#6 Say thank you. It is the right thing to do to properly credit someone else for their work or idea, but as an added measure, thank them personally. A quick email that just tells them that you appreciate what they contribute to your life or field will speak volumes of you. Other leaders who are putting themselves out there to better you deserve to be thanked for their contribution, especially when that contribution is offered for free. When doing so, make sure you respect the time of the person you are thanking. Don’t write a twenty page novel or try to sell them on your idea or product. Just say thank you and quickly say why you are thankful.

#7 Contribute something of value to your community. Have you ever sat in meetings with that one person who rarely talks, but when they do everyone listens because they know it will be profound? Be that person. Whether it is sharing something of yours or sharing someone else’s work with proper credit, make sure what you are contributing to your community is of value. Every book or blog post you read is not going to be life-changing for everyone else, so share wisely. If you are not sure what your community values, ask.

#8 Adjust your goals from being THE leader to being a great leader. Oftentimes, the leader whose only goal is to get to the next level will not make it. Those who focus on being an excellent leader in their current position will usually find advancement around the corner. Two key things happen during these seasons of leadership. First, you receive valuable experience and insight that prepares you for future leadership roles. Prepare yourself to take on more by being excellent at what you are currently doing. Second, you prove that you are capable of handling more or learn that you are not yet ready for the next step. Either one is valuable.

#9 Fail publicly, but succeed there as well. It is okay to make a mistake in public. Better to fail publicly in small things along the way than to fail miserably and end something great (it has happened to leaders in every single field, so don’t believe it cannot happen to you). Being honest about your failures prevents them from happening in the future. On the flip side of the equation, it is okay to succeed publicly as well. Young leaders often fear their public success for fear that it will come across as arrogant. If you follow previous suggestions–humbly accepting correction, properly crediting those who have helped you get here–people will rejoice with you.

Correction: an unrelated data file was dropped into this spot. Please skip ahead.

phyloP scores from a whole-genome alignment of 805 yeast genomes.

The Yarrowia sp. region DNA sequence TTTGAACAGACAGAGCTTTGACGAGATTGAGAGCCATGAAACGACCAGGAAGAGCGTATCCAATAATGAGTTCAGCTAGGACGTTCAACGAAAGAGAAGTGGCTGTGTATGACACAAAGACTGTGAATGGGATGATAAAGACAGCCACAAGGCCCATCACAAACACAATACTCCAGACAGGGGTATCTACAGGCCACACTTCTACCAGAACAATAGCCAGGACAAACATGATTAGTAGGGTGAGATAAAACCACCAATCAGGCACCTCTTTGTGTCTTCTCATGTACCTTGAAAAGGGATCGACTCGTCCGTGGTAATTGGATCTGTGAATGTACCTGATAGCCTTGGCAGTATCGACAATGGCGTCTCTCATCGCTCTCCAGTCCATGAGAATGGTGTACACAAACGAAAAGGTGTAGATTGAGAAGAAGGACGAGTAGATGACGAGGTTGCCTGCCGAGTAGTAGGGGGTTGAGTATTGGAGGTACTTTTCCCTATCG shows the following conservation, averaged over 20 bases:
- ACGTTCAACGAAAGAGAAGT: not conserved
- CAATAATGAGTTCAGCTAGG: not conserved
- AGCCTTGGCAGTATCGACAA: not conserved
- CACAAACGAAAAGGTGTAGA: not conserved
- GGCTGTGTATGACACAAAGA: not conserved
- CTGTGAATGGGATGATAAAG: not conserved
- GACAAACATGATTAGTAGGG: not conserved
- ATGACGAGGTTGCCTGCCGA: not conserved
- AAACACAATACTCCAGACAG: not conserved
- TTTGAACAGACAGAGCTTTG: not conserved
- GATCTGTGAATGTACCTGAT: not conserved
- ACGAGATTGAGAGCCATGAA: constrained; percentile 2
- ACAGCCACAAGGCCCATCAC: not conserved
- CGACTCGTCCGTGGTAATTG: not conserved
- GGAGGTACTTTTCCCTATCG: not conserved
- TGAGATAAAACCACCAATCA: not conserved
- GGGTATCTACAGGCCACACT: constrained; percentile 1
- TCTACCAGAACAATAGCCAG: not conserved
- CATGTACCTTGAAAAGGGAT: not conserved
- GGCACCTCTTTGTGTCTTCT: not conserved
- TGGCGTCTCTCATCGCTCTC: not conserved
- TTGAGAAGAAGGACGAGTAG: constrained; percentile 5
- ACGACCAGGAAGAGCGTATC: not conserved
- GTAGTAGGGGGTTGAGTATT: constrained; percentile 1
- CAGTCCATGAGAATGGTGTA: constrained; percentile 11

#10 Serve upwards, downwards, and laterally. I saved a critical one for last. This one point will make all others a more natural part of your leadership. As a young leader, it is important to remember that it is not about you. You need to serve those you lead. Find ways to make their lives easier and they will honor your leadership. You also need to serve laterally. By serving those around you, you create valuable peer relationships that ultimately strengthen you and the community as a whole. And serve upwards. When you serve those who are leading you, you model key behavior for those who follow you. You also establish good relationships with your leaders. This will allow them to speak into your life and leadership which makes you better. It will also create a line of communication that allows you to increase your influence beyond your current leadership limits.

Even though you are young, you have great potential to be an excellent and respected leader. Following these ten suggestions will enhance that potential. What would you add to this list? What do you disagree with?

(Image credit to FOTOCROMO)